by Craig Anderton
Many synthesizers and samplers, whether hardware or software, combine digital sample-based oscillators with synthesis techniques like filtering and modulation. These synthesis options can turn on-board samples into larger-than-life acoustic timbres, impart expressiveness to static sounds, and create entirely new types of sounds—but only if you know how to do a little editing.
Don’t believe the hype that editing a synth preset is difficult. All you really need to know is how to select parameters for adjustment, and how to change parameter values. Then, just play around: Vary some parameter values and listen to what happens. As you experiment, you’ll build up a repertoire of techniques that produce sounds you like.
When it comes to using oscillators creatively, remember that just because a sample says “Piano” doesn’t mean it can only make piano sounds. As with so many aspects of recording, doing something “wrong” can be extremely right. Such as . . .
Transpose bass samples up by two octaves or more, and their characters change completely: So far I’ve unearthed great dulcimer, zither, and clavinet sounds. Furthermore, because transposing up shortens the attack time, bass samples can supply great attack transients for other samples that lack punch (although it may be necessary to add an amplitude envelope with a very short attack time so that you hear only the attack). Also, bass samples sometimes make very “meaty” keyboard sounds when layered with traditional keyboard samples.
Many keyboards include 12-string guitar samples, but these are often unsatisfying. As an alternative, layer three sets of guitar multisamples (Fig. 1). The first multisample becomes the “main” sample and extends over the full range of the keyboard. Transpose the second set of multisamples an octave higher, and remember that the top two strings of a 12-string are tuned in unison, not octaves. So, limit the range of the octave higher set of multisamples to A#3. Detune the third multisample set a bit compared to the primary sample, and limit its range to B3 on up. (You may want to fudge with the split point between octave and unison a bit, as a guitarist may play the doubled third string higher up on the neck.)
Fig. 1: A simple 12-string guitar patch in Reason’s NN-XT sampler. The octave above samples are colored red for clarity, while the unison samples are colored yellow. (This example uses a limited number of samples to keep the artwork at a reasonable size.)
If you can delay the onset of the notes in the octave above and unison layers by around 20 to 35ms, the effect will be more realistic.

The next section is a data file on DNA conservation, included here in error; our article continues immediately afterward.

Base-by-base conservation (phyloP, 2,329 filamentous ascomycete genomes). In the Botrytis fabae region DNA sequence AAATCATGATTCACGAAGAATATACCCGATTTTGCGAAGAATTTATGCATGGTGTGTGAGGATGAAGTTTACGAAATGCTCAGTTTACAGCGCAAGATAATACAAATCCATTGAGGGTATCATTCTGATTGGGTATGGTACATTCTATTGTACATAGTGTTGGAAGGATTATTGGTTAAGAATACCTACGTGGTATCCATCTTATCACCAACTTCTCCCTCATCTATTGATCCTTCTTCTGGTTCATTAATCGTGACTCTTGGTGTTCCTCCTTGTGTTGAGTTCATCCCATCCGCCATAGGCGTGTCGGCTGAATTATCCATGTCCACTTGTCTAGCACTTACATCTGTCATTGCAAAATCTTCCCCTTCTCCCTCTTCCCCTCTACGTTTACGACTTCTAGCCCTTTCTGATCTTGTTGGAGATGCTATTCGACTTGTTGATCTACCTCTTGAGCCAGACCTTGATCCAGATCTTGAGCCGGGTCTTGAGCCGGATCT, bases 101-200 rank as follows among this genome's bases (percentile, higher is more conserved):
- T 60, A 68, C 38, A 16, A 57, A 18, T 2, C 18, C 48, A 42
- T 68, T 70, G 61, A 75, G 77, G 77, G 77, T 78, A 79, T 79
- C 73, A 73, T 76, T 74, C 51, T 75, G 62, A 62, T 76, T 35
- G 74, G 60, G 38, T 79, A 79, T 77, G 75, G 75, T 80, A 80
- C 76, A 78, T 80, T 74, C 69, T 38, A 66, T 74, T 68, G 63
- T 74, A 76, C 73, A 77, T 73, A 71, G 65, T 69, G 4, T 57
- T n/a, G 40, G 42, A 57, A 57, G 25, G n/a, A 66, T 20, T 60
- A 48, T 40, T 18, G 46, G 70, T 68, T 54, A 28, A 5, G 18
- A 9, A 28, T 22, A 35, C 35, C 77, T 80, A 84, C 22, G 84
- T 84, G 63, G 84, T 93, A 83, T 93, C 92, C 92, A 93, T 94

Combining samples with traditional synth waveforms can create a much richer overall effect, as well as mask problems that may exist in the sample, such as obvious loops or split points. For example, mixing a sawtooth wave with a string section sample gives a richer overall sound (the sawtooth envelope should mimic the strings’ amplitude envelope). Combining triangle waves with nylon string guitars and flutes also works well. And to turn a sax patch into a sax section, mix in some sawtooth wave set for a bit of an attack time, then detune it compared to the main sax.
Sometimes combining theoretically dissimilar samples works well too. For example, on one synth I felt the piano sample lacked a strong bottom end. Layering an acoustic bass sample way in the background, with a little bit of attack time so you didn’t hear the characteristic acoustic bass attack, solved the problem. Sometimes adding a sine wave fundamental to a sound also increases the depth; this worked well with a Chapman Stick sample to increase the low end “boom.” Try other “unexpected” combinations as well, such as mixing choir and bell samples together, or high-pitched white noise and choir.
Transpose percussion sounds (cymbals, drums, tambourines, shakers, etc.) way down—at least two octaves—for weird sound effects and digital noises. If this causes any quantization noise or grunge to the sound, you may want to keep it but if not, consider closing the lowpass filter down a bit to take out some of the high frequencies, where any artifacts will be most noticeable. For truly massive thunder effects, spaceship sounds, and exploding galaxies (which are always tough to sample!), choose a complex waveform, transpose it down as far as it will go, and close the filter way down . . . then layer it with a similar sound.
Changing the start point of a sample (a feature available on most synths and samplers) can radically affect the timbre and add dynamics. Move the start point further into the sample (Fig. 2) until you obtain the desired “minimum dynamics” sound, then tie the start point time to keyboard velocity so that more velocity moves the start point closer to the beginning of the sample (this usually requires negative modulation, but check your manual).